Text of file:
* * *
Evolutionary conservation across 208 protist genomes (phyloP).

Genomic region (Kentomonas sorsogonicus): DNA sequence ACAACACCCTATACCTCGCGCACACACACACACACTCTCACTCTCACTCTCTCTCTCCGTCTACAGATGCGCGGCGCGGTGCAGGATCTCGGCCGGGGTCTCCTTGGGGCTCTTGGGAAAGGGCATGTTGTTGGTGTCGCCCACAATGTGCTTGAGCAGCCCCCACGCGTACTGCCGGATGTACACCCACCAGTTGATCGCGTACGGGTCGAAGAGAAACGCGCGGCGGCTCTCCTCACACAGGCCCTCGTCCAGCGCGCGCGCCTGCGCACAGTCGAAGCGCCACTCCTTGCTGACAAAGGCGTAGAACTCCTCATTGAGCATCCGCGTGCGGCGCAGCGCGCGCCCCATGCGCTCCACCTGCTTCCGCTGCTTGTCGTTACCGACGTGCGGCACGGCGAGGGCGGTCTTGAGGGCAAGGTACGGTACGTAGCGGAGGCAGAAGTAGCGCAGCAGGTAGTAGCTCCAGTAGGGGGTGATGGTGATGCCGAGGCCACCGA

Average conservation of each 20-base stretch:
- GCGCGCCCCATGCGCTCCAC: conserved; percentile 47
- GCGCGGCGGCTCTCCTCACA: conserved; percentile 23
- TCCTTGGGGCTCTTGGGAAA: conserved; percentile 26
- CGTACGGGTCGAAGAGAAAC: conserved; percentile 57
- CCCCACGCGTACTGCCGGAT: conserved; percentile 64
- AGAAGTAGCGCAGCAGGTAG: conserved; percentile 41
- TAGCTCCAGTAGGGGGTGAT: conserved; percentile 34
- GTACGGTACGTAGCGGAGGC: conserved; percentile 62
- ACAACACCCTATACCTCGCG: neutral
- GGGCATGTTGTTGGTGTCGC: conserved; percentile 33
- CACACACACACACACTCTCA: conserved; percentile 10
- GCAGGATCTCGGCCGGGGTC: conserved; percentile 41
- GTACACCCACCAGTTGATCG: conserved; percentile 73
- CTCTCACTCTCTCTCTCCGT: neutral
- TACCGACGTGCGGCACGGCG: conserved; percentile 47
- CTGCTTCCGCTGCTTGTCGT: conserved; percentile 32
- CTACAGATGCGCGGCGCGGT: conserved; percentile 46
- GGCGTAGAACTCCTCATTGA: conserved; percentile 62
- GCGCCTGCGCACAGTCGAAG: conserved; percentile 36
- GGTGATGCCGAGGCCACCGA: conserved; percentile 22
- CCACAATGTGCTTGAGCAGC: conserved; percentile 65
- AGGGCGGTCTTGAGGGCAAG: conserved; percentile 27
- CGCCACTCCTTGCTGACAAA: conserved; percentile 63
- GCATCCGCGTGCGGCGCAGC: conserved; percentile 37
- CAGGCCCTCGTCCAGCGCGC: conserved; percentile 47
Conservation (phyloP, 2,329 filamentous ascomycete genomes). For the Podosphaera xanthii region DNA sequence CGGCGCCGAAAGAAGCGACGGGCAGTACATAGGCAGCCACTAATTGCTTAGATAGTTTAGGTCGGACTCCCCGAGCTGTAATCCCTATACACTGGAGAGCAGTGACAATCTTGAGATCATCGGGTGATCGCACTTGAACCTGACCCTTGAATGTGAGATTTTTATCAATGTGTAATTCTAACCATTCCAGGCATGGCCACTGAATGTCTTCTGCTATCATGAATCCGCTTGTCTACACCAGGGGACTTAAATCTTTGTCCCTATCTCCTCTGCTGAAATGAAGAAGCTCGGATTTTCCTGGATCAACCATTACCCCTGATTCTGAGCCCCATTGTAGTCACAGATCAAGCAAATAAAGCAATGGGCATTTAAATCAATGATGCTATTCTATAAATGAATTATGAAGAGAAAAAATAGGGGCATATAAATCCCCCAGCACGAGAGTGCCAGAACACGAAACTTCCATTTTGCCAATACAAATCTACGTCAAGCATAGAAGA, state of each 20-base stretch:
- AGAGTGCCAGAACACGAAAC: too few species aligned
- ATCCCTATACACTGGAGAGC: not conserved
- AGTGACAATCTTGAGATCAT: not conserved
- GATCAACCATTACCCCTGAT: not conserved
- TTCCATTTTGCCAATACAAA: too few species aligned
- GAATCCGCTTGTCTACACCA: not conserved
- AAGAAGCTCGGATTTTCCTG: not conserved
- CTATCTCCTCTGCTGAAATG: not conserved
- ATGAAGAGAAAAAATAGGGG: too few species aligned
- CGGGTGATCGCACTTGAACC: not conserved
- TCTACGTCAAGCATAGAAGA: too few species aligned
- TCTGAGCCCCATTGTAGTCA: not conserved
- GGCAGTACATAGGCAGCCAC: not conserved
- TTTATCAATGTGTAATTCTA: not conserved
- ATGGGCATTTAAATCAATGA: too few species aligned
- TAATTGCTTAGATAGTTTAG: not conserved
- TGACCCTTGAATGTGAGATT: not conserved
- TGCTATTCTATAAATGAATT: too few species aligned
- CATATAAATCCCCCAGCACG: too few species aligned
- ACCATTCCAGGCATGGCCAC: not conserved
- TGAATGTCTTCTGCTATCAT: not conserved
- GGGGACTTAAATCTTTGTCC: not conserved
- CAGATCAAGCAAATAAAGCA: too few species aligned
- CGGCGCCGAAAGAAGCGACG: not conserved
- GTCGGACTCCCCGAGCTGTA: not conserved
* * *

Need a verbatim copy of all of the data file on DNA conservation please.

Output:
Evolutionary conservation across 208 protist genomes (phyloP).

Genomic region (Kentomonas sorsogonicus): DNA sequence ACAACACCCTATACCTCGCGCACACACACACACACTCTCACTCTCACTCTCTCTCTCCGTCTACAGATGCGCGGCGCGGTGCAGGATCTCGGCCGGGGTCTCCTTGGGGCTCTTGGGAAAGGGCATGTTGTTGGTGTCGCCCACAATGTGCTTGAGCAGCCCCCACGCGTACTGCCGGATGTACACCCACCAGTTGATCGCGTACGGGTCGAAGAGAAACGCGCGGCGGCTCTCCTCACACAGGCCCTCGTCCAGCGCGCGCGCCTGCGCACAGTCGAAGCGCCACTCCTTGCTGACAAAGGCGTAGAACTCCTCATTGAGCATCCGCGTGCGGCGCAGCGCGCGCCCCATGCGCTCCACCTGCTTCCGCTGCTTGTCGTTACCGACGTGCGGCACGGCGAGGGCGGTCTTGAGGGCAAGGTACGGTACGTAGCGGAGGCAGAAGTAGCGCAGCAGGTAGTAGCTCCAGTAGGGGGTGATGGTGATGCCGAGGCCACCGA

Average conservation of each 20-base stretch:
- GCGCGCCCCATGCGCTCCAC: conserved; percentile 47
- GCGCGGCGGCTCTCCTCACA: conserved; percentile 23
- TCCTTGGGGCTCTTGGGAAA: conserved; percentile 26
- CGTACGGGTCGAAGAGAAAC: conserved; percentile 57
- CCCCACGCGTACTGCCGGAT: conserved; percentile 64
- AGAAGTAGCGCAGCAGGTAG: conserved; percentile 41
- TAGCTCCAGTAGGGGGTGAT: conserved; percentile 34
- GTACGGTACGTAGCGGAGGC: conserved; percentile 62
- ACAACACCCTATACCTCGCG: neutral
- GGGCATGTTGTTGGTGTCGC: conserved; percentile 33
- CACACACACACACACTCTCA: conserved; percentile 10
- GCAGGATCTCGGCCGGGGTC: conserved; percentile 41
- GTACACCCACCAGTTGATCG: conserved; percentile 73
- CTCTCACTCTCTCTCTCCGT: neutral
- TACCGACGTGCGGCACGGCG: conserved; percentile 47
- CTGCTTCCGCTGCTTGTCGT: conserved; percentile 32
- CTACAGATGCGCGGCGCGGT: conserved; percentile 46
- GGCGTAGAACTCCTCATTGA: conserved; percentile 62
- GCGCCTGCGCACAGTCGAAG: conserved; percentile 36
- GGTGATGCCGAGGCCACCGA: conserved; percentile 22
- CCACAATGTGCTTGAGCAGC: conserved; percentile 65
- AGGGCGGTCTTGAGGGCAAG: conserved; percentile 27
- CGCCACTCCTTGCTGACAAA: conserved; percentile 63
- GCATCCGCGTGCGGCGCAGC: conserved; percentile 37
- CAGGCCCTCGTCCAGCGCGC: conserved; percentile 47
Conservation (phyloP, 2,329 filamentous ascomycete genomes). For the Podosphaera xanthii region DNA sequence CGGCGCCGAAAGAAGCGACGGGCAGTACATAGGCAGCCACTAATTGCTTAGATAGTTTAGGTCGGACTCCCCGAGCTGTAATCCCTATACACTGGAGAGCAGTGACAATCTTGAGATCATCGGGTGATCGCACTTGAACCTGACCCTTGAATGTGAGATTTTTATCAATGTGTAATTCTAACCATTCCAGGCATGGCCACTGAATGTCTTCTGCTATCATGAATCCGCTTGTCTACACCAGGGGACTTAAATCTTTGTCCCTATCTCCTCTGCTGAAATGAAGAAGCTCGGATTTTCCTGGATCAACCATTACCCCTGATTCTGAGCCCCATTGTAGTCACAGATCAAGCAAATAAAGCAATGGGCATTTAAATCAATGATGCTATTCTATAAATGAATTATGAAGAGAAAAAATAGGGGCATATAAATCCCCCAGCACGAGAGTGCCAGAACACGAAACTTCCATTTTGCCAATACAAATCTACGTCAAGCATAGAAGA, state of each 20-base stretch:
- AGAGTGCCAGAACACGAAAC: too few species aligned
- ATCCCTATACACTGGAGAGC: not conserved
- AGTGACAATCTTGAGATCAT: not conserved
- GATCAACCATTACCCCTGAT: not conserved
- TTCCATTTTGCCAATACAAA: too few species aligned
- GAATCCGCTTGTCTACACCA: not conserved
- AAGAAGCTCGGATTTTCCTG: not conserved
- CTATCTCCTCTGCTGAAATG: not conserved
- ATGAAGAGAAAAAATAGGGG: too few species aligned
- CGGGTGATCGCACTTGAACC: not conserved
- TCTACGTCAAGCATAGAAGA: too few species aligned
- TCTGAGCCCCATTGTAGTCA: not conserved
- GGCAGTACATAGGCAGCCAC: not conserved
- TTTATCAATGTGTAATTCTA: not conserved
- ATGGGCATTTAAATCAATGA: too few species aligned
- TAATTGCTTAGATAGTTTAG: not conserved
- TGACCCTTGAATGTGAGATT: not conserved
- TGCTATTCTATAAATGAATT: too few species aligned
- CATATAAATCCCCCAGCACG: too few species aligned
- ACCATTCCAGGCATGGCCAC: not conserved
- TGAATGTCTTCTGCTATCAT: not conserved
- GGGGACTTAAATCTTTGTCC: not conserved
- CAGATCAAGCAAATAAAGCA: too few species aligned
- CGGCGCCGAAAGAAGCGACG: not conserved
- GTCGGACTCCCCGAGCTGTA: not conserved